Michigan Gambling Guide, Laws and Regulations

When discussing the next state that’ll legalize online gaming, California,
New York and Pennsylvania often come to mind.

Michigan often gets overlooked in this subject, even though they’re making
serious efforts to regulate Internet gaming. In fact, the State Senate is
currently reviewing SB 203, which would legalize online casinos and poker sites.

Will Michigan pass SB 203 and become the fourth state to offer iGaming?

This is just one question we’ll discuss as we look at Michigan’s current
Internet gambling landscape.

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Online Gambling and Michigan Law

Michigan has a strange history with online gaming that begins in 1999, when
they banned online gambling.

Senate bill 562 added Section 750.145d to the Michigan Constitution, which
makes it illegal to “use the internet to violate any of Michigan’s anti-gambling
provisions.”

SB 562 was well ahead of its time, and no other state had online gaming on
their radar. This was the same year that MGM Grand Detroit opened, and we
imagine that this had something to do with the push to ban iGaming.

In any case, SB 562 was repealed the following year as libertarianism swept
through the State Legislature.

Nothing has changed since the repeal of Section 750.145d, which leaves
Michigan in a total grey area when it comes to online gaming.

Let’s cover some important topics regarding the current state of Michigan
iGaming along with when/if they will ever legalize the activity.

Is Online Gambling Legal in Michigan?

No, but it’s not illegal either.

In 2000, the majority of the State Legislature voted to repeal the
short-lived iGaming ban with Public Act 185. Nothing has happened with the
matter since then, and the Michigan Constitution has no language banning the
activity.

The absence of anti-internet gaming legislation doesn’t make it legal either,
but the politicians who repealed the ban must have thought that it infringed on
people’s rights.

Again, Michigan is still very much a grey area when it comes to online
gambling, and we don’t see this changing until regulation comes.

Can I Get Arrested for Gambling Online in Michigan?

Given what we discussed above, it’s highly unlikely that Michigan would
arrest anybody for gambling over the Internet. What’s more is that we can’t find
one instance of an online gambler being arrested in the Great Lake State.

Nevertheless, you should know all of the facts before assuming that there’s
no chance you could be arrested.

Section 750.314 of the criminal code lays out a broad definition of what
constitutes gambling in the state:

“Any person who by playing at cards, dice, or any other game, or by betting
or putting up money on cards, or by any other means or device in the nature of
betting on cards, or betting of any kind, wins or obtains any sum of money or
any goods, or any article of value whatever …”

This crime is a misdemeanor if you win less than $50 from the gambling game,
and a high-grade misdemeanor if you win over $50.

Again, the odds of you being busted for gambling online in Michigan are
ridiculously small, but we still want you to be aware of Section 750.314 just in
case.

Are Offshore Gaming Sites Safe?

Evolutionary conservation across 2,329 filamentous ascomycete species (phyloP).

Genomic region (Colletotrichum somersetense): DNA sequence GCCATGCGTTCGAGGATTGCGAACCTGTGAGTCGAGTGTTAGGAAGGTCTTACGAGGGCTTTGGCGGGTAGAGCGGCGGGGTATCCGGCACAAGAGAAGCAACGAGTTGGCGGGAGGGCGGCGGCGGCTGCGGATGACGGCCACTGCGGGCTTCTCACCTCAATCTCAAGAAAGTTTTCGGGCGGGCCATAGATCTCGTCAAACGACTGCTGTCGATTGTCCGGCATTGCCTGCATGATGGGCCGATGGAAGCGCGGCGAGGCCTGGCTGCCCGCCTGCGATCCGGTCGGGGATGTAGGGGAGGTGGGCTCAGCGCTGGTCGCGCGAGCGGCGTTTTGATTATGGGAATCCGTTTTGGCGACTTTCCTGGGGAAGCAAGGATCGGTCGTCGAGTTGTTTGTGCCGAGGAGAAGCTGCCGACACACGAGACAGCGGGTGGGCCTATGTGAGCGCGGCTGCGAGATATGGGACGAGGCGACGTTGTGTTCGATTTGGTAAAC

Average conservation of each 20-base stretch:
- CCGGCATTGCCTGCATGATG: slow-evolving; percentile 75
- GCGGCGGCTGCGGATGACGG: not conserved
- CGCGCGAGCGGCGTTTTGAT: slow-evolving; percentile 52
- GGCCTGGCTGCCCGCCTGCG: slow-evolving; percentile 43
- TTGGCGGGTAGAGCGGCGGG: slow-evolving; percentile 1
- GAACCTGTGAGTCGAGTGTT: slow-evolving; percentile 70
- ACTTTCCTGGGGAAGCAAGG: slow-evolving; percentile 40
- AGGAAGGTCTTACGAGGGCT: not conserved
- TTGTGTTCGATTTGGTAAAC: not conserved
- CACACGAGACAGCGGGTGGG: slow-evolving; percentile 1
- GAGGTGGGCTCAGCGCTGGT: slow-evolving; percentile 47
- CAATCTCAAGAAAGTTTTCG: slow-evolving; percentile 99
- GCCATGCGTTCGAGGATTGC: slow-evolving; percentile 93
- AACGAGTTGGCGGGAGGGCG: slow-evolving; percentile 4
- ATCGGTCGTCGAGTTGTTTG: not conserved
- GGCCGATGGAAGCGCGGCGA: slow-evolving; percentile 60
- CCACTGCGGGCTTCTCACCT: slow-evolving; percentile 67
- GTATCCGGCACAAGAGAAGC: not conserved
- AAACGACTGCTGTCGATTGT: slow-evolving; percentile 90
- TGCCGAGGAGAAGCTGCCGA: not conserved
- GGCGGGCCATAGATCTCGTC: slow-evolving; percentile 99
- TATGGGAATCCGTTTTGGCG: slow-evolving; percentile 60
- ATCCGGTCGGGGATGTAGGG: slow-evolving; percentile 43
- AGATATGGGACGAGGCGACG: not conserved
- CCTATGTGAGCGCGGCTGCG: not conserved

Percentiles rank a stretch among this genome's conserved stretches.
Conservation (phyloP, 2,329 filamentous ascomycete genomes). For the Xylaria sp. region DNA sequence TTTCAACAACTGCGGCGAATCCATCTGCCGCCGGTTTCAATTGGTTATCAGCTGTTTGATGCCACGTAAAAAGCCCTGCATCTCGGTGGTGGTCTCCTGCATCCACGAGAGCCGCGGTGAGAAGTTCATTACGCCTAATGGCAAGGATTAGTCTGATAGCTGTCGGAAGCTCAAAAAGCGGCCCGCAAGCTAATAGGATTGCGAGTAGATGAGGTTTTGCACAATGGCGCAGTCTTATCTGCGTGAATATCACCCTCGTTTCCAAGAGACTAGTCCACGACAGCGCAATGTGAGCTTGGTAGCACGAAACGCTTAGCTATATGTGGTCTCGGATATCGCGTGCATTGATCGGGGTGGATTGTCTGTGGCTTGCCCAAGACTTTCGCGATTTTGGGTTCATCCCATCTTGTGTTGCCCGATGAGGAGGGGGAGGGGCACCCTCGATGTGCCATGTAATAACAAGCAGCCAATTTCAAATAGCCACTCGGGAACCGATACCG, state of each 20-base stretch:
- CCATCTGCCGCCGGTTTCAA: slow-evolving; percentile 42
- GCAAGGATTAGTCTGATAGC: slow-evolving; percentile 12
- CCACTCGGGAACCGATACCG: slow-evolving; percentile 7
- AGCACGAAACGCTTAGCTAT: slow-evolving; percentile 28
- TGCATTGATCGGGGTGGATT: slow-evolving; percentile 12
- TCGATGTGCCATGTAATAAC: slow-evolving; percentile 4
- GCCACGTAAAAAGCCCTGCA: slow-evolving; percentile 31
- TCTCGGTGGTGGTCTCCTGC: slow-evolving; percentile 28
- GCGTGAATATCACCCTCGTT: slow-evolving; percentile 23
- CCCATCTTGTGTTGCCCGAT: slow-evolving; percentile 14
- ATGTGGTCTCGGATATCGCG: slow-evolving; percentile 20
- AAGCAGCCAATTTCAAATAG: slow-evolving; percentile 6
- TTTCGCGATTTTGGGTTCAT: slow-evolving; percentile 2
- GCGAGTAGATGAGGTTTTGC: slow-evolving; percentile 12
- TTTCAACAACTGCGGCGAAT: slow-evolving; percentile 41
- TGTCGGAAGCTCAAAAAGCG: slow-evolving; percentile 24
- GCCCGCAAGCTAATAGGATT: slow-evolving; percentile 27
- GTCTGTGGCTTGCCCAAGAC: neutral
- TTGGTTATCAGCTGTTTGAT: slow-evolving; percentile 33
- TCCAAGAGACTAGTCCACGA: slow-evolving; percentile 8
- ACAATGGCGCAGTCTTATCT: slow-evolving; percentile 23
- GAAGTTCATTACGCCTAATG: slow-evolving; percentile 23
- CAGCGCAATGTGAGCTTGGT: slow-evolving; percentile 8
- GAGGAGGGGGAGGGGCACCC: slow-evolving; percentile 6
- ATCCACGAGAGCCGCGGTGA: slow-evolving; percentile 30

Many offshore casinos, poker rooms and sports betting sites serve Michigan
natives. The reason why is because this state has no legal language aimed at
offshore operators.

This leads many players to wonder if it’s safe for them to play at these
sites.

The first thing to understand is that offshore gaming sites aren’t licensed
anywhere in the U.S. Instead, they obtain licenses in foreign
countries/territories like Alderney, Costa Rica, Curacao, Quebec
(Kahnawake/Mohawk Territory) and Panama.

While these jurisdictions screen operators to make sure they’re legitimate
companies, there’s little-to-no oversight afterward.

This doesn’t mean that offshore operators are shady. It simply means that you
need to do your homework before signing up and depositing with one.

We’ll cover some of the points you should consider before choosing a gaming
site later.

How Close is Michigan to Legalizing Online Gambling?

In March 2017, the Michigan Senate Committee on Regulatory Reform passed SB
203 by a 7-1 margin.

Sponsored by State Sen. Mike Kowall, SB 203 would legalize both online casino
and poker games in the Wolverine State. Kowall told the
Detroit News that he sees regulated iGaming providing many benefits for the
state economy
.

“The potential for jobs and economic development right here in Michigan is
being lost,” said the Republican. “This legislation gives Michigan an
opportunity to stop this illegal activity and to generate new revenue that could
help fund infrastructure improvements, health care, education, public safety and
other worthwhile programs.”

Kowall is receiving support from Amaya Gaming (a.k.a. Stars Group), which is
a major online gaming company that’s hoping to operate in Michigan. Amaya
believes that the state could earn up to $320 million from the market annually.

But SB 203 also faces stiff opposition from Native-American tribes, who argue
that the legislation makes it harder for them to get iGaming licenses than
commercial casinos.

The Coalition to Stop Internet Gambling also points out that no state with
regulated online gaming has met their revenue projections.

At the time of this writing, the State Senate is still mulling over SB 203
before a potential vote.

SB 889 also went to the Senate in 2016, but never got to a vote. It’s tough
to say whether SB 203 will fare any better.

Our guess is that the legislation won’t make it through the State Senate,
House and receive a governor’s signature one year after SB 889 was defeated. But
we wouldn’t be surprised if a similar bill is passed by 2019.

How do I Choose a Good Online Casino?

If you’re going to play at offshore casinos, poker sites and/or sportsbooks,
you want to pick the best ones possible.

And we highly suggest that you check out reviews before signing up and